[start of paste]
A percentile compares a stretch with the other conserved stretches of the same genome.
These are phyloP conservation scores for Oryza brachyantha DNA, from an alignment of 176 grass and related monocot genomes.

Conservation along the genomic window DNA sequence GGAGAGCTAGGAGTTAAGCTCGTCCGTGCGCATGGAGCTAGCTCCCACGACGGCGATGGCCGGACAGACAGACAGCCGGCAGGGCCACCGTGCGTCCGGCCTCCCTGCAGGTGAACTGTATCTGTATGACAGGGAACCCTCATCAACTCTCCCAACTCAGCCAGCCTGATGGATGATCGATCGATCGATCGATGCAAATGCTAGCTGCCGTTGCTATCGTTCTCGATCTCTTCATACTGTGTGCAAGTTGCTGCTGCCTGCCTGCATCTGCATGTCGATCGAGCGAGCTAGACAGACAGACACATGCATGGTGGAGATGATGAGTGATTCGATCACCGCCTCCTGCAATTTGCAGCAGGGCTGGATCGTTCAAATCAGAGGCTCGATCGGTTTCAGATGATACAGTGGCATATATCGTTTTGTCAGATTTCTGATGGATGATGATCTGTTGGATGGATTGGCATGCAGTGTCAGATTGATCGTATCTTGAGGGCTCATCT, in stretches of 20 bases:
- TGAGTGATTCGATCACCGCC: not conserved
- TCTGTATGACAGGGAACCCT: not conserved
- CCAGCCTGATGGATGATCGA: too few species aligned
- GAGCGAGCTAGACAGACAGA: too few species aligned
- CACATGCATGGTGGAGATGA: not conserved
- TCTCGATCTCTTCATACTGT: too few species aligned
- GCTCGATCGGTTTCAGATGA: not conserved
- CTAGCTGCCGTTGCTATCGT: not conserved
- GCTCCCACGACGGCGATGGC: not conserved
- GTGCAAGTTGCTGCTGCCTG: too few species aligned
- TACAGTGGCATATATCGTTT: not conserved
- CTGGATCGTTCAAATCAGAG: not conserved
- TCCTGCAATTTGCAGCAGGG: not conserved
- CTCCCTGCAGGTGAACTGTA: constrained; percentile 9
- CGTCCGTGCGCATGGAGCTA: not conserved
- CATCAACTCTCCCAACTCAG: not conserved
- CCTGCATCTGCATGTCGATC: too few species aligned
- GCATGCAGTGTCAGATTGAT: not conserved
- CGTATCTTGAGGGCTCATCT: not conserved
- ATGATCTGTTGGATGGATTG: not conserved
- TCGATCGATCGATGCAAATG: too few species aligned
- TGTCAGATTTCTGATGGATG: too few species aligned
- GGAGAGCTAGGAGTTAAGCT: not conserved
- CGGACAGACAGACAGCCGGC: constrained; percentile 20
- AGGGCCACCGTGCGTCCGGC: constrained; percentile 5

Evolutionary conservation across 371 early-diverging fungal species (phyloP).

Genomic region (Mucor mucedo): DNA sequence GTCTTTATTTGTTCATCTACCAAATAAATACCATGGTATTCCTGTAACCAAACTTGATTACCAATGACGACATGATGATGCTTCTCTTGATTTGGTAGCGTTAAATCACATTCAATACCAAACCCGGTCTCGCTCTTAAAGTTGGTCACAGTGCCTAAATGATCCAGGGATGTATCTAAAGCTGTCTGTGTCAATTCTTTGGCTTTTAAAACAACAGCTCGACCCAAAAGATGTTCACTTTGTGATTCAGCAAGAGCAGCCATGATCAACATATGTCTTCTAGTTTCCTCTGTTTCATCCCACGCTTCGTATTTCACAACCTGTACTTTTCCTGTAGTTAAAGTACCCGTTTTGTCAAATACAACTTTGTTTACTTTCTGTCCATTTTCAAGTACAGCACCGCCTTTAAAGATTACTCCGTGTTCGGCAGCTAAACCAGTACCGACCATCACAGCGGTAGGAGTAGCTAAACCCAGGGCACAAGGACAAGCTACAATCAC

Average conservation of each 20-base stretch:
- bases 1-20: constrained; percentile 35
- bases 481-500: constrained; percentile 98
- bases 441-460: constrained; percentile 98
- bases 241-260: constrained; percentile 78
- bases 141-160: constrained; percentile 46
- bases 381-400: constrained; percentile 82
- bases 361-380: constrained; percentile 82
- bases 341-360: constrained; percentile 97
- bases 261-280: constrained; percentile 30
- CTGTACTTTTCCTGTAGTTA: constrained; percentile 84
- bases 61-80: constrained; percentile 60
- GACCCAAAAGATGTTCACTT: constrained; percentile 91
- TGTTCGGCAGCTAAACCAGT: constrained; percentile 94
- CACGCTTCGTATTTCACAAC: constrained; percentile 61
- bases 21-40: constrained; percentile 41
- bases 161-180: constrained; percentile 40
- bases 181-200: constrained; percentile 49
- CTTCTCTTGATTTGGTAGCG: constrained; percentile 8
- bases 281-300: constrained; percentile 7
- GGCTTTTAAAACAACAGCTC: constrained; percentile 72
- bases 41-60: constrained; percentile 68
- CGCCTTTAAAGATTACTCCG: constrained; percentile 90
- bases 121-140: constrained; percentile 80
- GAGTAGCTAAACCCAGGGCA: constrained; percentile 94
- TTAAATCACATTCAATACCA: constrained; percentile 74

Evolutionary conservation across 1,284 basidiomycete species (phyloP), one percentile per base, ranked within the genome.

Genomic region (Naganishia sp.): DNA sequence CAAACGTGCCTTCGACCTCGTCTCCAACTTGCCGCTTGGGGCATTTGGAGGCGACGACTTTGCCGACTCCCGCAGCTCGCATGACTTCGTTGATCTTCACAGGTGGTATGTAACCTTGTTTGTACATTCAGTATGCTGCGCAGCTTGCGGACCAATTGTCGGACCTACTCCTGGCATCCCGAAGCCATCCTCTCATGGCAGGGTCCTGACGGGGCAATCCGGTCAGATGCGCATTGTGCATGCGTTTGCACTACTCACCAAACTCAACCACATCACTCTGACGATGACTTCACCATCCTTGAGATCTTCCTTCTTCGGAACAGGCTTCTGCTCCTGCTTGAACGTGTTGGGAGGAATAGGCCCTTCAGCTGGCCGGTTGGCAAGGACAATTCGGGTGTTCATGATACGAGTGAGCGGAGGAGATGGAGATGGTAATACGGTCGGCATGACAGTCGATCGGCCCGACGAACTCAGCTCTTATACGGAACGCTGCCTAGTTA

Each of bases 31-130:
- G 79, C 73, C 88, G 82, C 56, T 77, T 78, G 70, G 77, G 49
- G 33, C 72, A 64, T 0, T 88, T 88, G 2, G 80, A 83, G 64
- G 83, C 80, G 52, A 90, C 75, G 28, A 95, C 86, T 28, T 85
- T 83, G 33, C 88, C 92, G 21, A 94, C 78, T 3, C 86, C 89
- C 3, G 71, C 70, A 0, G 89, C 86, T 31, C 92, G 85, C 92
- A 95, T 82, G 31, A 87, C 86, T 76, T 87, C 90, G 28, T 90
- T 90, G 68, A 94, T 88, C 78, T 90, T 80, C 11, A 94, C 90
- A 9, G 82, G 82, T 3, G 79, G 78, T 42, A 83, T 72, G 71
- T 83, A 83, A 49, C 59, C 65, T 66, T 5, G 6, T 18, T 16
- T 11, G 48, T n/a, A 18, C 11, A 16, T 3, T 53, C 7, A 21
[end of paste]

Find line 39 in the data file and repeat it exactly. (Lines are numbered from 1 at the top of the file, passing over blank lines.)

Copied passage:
- bases 341-360: constrained; percentile 97